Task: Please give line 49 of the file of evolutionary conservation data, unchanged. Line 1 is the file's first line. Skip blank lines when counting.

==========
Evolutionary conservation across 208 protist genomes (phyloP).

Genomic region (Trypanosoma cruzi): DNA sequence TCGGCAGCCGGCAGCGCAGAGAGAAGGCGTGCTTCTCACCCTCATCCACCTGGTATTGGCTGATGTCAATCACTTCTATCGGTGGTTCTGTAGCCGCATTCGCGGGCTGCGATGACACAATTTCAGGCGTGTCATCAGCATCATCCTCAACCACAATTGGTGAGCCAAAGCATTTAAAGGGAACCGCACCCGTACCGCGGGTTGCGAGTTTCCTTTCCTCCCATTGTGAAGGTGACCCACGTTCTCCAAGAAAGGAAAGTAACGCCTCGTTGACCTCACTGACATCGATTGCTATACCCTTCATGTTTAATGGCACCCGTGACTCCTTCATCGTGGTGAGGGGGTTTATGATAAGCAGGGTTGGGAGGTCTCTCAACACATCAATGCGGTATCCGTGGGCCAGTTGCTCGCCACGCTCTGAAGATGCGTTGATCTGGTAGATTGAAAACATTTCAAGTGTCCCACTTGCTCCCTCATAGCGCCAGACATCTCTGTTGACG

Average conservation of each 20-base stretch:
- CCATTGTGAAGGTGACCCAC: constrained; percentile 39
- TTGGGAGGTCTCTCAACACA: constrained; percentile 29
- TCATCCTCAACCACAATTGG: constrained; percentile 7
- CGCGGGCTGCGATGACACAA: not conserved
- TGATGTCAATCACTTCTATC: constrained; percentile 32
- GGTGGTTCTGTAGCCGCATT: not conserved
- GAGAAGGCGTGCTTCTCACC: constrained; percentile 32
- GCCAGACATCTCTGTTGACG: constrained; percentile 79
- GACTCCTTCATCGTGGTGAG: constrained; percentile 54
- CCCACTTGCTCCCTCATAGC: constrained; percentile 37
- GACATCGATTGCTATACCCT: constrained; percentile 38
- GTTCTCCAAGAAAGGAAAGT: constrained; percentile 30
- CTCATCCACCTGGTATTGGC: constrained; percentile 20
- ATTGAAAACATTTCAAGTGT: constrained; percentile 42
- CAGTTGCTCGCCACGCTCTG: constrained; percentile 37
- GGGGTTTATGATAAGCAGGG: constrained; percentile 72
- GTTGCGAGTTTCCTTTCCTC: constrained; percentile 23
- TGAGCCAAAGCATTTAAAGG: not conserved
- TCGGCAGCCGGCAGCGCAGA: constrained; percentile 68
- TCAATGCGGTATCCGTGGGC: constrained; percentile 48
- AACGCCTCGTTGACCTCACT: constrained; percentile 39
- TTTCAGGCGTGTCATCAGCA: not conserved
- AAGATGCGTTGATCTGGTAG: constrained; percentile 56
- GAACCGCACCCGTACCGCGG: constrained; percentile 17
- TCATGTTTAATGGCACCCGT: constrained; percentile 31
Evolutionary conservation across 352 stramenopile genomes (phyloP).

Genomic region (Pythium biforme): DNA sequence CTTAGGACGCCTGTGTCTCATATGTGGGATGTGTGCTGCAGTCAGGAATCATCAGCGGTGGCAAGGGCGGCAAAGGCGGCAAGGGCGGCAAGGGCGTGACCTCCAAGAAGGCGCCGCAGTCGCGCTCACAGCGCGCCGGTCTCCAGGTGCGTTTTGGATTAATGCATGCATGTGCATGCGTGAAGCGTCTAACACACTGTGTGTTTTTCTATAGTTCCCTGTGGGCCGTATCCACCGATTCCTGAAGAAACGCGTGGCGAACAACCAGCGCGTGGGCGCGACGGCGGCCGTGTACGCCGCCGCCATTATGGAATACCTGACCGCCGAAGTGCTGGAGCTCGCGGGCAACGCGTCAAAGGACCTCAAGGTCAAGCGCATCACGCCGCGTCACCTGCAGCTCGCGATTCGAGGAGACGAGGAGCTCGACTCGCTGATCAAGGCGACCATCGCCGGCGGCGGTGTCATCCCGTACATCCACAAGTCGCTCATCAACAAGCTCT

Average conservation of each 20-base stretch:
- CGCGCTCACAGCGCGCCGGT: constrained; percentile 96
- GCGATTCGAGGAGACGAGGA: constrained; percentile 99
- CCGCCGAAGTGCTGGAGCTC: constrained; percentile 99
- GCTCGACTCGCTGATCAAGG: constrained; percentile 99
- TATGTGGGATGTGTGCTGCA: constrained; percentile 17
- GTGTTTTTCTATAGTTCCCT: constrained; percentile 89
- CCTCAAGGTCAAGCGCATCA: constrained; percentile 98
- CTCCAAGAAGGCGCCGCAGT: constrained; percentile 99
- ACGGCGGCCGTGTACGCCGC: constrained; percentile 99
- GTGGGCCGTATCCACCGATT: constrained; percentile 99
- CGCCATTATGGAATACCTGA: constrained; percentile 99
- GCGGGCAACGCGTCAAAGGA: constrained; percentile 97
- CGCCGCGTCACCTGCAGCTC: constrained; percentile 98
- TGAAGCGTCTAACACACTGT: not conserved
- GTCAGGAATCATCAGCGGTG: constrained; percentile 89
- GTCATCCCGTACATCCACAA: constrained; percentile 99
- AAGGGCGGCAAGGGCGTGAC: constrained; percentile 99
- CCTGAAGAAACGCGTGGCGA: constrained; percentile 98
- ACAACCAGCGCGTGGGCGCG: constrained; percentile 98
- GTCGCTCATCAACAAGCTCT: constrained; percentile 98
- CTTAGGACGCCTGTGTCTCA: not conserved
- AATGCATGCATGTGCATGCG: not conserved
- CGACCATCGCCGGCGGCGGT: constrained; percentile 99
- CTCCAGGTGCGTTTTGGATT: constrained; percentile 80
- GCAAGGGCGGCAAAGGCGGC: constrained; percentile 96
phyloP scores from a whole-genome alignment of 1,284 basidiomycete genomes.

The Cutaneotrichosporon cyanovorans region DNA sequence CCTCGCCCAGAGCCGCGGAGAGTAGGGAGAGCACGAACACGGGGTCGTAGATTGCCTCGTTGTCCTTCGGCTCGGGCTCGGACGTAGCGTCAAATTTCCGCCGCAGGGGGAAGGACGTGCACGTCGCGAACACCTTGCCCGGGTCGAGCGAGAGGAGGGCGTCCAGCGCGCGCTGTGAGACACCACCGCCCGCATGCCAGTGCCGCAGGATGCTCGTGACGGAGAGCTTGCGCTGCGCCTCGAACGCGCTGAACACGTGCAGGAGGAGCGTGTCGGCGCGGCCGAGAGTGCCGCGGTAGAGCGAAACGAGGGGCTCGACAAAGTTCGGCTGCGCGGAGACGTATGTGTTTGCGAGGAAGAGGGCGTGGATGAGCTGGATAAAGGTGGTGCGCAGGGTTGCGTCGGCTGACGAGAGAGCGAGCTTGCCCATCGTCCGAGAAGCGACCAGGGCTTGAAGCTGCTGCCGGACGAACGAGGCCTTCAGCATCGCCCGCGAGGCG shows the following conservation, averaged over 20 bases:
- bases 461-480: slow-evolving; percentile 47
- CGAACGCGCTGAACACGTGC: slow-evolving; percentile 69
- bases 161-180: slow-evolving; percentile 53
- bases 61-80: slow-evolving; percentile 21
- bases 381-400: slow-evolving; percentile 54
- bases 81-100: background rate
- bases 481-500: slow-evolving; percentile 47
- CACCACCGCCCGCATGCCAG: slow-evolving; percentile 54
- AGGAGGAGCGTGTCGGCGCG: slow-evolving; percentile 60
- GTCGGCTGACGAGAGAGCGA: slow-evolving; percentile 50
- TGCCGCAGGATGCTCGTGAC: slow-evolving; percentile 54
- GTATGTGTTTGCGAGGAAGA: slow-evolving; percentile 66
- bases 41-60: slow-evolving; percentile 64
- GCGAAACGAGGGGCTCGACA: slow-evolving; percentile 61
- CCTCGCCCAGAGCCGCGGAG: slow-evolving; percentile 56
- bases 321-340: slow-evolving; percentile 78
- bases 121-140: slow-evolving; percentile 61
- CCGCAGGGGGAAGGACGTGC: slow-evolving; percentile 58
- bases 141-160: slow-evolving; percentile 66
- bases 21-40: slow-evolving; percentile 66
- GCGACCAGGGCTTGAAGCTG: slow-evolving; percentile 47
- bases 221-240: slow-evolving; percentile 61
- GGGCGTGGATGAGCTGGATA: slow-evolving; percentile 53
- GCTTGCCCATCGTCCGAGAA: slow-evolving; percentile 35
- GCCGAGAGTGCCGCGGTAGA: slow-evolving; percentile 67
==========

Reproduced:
- CCTGAAGAAACGCGTGGCGA: constrained; percentile 98